Elevating Data To The Strategic Level

Strategic data conversations

On 11 November, we held a panel discussion – “Elevating Data to the Strategic Level”. We held this event because there’s a problem with the way we talk about data. Whilst 90% of S&P market cap is attributed to intangible assets, of which a significant proportion is data, only 30% of organisations have a well-articulated data strategy.

Whilst everyone knows that data is incredibly valuable to their organisation, these statistics show that data isn’t given a strategic narrative. Instead, it often gets discussed in terms of short-term, tactical point solutions.

This means that data investment isn’t focussed or prioritised, resulting in further data disappointment down the line as organisations juggle multiple failing transformation projects.

Inevitably, business data frustrations grow deeper.

Our panellists spoke at great length about how to elevate data to the strategic level and what CDOs can do to break this cycle of data disappointment.

Our highlights were:

Bringing people together delivers the most powerful insights

The most powerful insights come from bringing together multiple data sources.

Imagine synthesising sales, customer, and product data to improve the customer journey. This is a challenging task because there is an inevitable gap across the business between data expectations and reality.

What investment and skills do we need? How long will it take to deliver results? Are our competitors moving faster on data than we are?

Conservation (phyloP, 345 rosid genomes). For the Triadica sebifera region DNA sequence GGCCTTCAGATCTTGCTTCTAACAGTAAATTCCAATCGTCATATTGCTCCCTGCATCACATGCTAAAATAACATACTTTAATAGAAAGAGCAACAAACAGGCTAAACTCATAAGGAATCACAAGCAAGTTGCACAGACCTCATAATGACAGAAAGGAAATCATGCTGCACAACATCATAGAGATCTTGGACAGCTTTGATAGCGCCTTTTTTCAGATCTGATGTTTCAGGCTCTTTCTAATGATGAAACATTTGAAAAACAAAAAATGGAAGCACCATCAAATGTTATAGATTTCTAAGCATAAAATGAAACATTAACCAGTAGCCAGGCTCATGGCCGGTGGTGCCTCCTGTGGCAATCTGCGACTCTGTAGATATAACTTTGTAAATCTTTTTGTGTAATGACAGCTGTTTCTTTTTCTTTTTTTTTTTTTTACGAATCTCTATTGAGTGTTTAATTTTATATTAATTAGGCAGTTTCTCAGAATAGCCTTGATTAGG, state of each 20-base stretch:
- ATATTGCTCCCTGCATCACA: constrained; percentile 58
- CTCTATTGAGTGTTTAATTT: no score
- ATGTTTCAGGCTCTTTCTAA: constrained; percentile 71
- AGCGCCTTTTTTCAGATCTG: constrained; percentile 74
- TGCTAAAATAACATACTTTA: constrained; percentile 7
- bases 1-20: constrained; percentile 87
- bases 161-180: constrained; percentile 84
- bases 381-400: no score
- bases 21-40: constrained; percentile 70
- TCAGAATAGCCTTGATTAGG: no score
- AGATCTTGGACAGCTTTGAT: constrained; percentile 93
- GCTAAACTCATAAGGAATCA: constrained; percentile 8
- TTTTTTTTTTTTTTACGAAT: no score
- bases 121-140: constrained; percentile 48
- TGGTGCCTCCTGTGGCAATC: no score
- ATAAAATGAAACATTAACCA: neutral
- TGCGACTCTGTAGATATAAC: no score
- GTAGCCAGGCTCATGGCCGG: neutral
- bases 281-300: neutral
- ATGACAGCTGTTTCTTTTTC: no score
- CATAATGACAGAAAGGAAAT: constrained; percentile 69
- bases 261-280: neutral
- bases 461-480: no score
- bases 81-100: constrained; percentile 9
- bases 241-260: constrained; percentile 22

The CDO needs to understand these different data perspectives, from board-level down, so they can manage stakeholders effectively and align resources to deliver results.

The opportunities are endless, but we must pick the right ones

How can this be done most efficiently? CDOs can build excellent relationships with the board by underlining the opportunities that can be realised through data. This is a critical skill. 

Through exciting the board, the CDO is rewarded with the investment and project authorisation they need to deliver their strategy. Often, very senior individuals do not come from technical backgrounds, so to achieve this excitement, CDOs need to talk about data in terms of business opportunities, avoiding the technical data jargon that feels most familiar.

Prioritisation is the key to execution

The next steps for a CDO are to focus and prioritise effectively.

Tackling data enterprise-wide can often feel like boiling the ocean, so the board need to know which levers they can pull and where they should focus investment to increase the organisation’s chances of long-term success. 

This means that data strategies must start with an understanding of the priority business or end-consumer problems and then tailoring a solution. 

Though it is tempting to use resources on the most interesting and exciting projects, actions that directly solve the biggest business problem will be what gets the organisation excited about the value of data.

We hope you enjoyed this summary and will join us for our future events. Get in touch, if you’re interested in having a strategic conversation about your organisation’s data.